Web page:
I love what you said about the 30 seconds or less. A lot of people need to look at it as an elevator pitch. So in an elevator pitch would be 15 - 30 seconds. It is the exact same thing when you are pitching your game to either a casino manager or a player. You have to be able to tell them exactly what is going on in that time frame.

So what is the second common or biggest table mistake table game inventors do?

Michael: The number two reason they fail is they are under financed. Trying to get a new table game to market is expensive. Now there was a scene in one of the Oceans Eleven movies where somebody pitches a game at a gaming show and every casino table game manager was fighting to get this game. No! It’s not like that. You are the one that needs to do the fighting to give your game away for free. It’s a catch 22. Nobody is going to want a game that is not proven to make money. And you can’t prove a game makes money unless people try it. So it’s really difficult to get your foot in the door.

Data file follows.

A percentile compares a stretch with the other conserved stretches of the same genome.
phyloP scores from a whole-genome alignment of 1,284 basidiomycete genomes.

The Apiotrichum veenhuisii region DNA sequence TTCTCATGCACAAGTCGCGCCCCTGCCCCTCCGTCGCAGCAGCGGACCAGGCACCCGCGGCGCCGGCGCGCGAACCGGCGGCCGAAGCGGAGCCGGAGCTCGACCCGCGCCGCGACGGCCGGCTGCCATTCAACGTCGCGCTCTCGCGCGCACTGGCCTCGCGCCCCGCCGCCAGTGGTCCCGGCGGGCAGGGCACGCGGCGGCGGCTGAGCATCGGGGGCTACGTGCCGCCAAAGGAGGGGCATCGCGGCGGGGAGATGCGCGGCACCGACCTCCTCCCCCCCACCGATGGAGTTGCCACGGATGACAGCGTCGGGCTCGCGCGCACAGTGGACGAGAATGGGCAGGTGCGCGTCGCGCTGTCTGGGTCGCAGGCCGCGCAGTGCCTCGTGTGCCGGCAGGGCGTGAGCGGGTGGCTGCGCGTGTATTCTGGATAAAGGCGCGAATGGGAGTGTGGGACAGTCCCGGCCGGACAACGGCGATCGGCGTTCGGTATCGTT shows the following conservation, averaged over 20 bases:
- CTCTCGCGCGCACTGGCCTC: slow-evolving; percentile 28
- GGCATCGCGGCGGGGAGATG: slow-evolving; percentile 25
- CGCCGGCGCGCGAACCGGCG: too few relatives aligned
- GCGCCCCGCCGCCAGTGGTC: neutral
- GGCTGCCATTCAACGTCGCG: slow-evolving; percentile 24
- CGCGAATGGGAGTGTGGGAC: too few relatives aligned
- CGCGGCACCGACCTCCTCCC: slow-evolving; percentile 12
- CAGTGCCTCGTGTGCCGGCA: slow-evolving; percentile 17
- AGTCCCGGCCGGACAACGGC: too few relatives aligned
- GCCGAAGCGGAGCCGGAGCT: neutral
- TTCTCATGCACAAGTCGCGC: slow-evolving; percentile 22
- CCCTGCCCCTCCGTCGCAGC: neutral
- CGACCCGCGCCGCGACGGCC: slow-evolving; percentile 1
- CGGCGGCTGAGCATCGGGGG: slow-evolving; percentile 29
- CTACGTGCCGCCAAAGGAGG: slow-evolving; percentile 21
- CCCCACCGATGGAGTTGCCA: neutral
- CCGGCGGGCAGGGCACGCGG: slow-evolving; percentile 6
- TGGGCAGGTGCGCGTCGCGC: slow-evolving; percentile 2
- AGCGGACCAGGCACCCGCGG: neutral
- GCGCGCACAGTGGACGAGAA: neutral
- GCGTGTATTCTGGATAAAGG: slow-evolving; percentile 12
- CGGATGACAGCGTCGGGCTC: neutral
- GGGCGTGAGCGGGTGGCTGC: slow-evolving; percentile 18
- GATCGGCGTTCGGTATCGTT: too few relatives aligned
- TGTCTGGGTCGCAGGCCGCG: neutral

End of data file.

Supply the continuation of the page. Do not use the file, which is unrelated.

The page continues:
How do you get your foot in the door? You need to – first of all you need to make all the equipment like a tablegame cloth, any special equipment. Stuff like that. You need to pay to go to gaming shows to demonstrate your game. You should probably make a dedicated website of your game that preferably has a demo that players can play on the computer. Those are not cheap. You should probably make a video to put on YouTube that explains the game. And all this stuff is expensive. I think that a good budget is somewhere in the range of $50,000 - $100,000. Probably at least 95% of people that take this plunge, are never going to make a dime. So you have to think of it as an extremely risky investment. If you don’t have $50,000 to flush down the toilet, then turn around and run away, this business is not for you.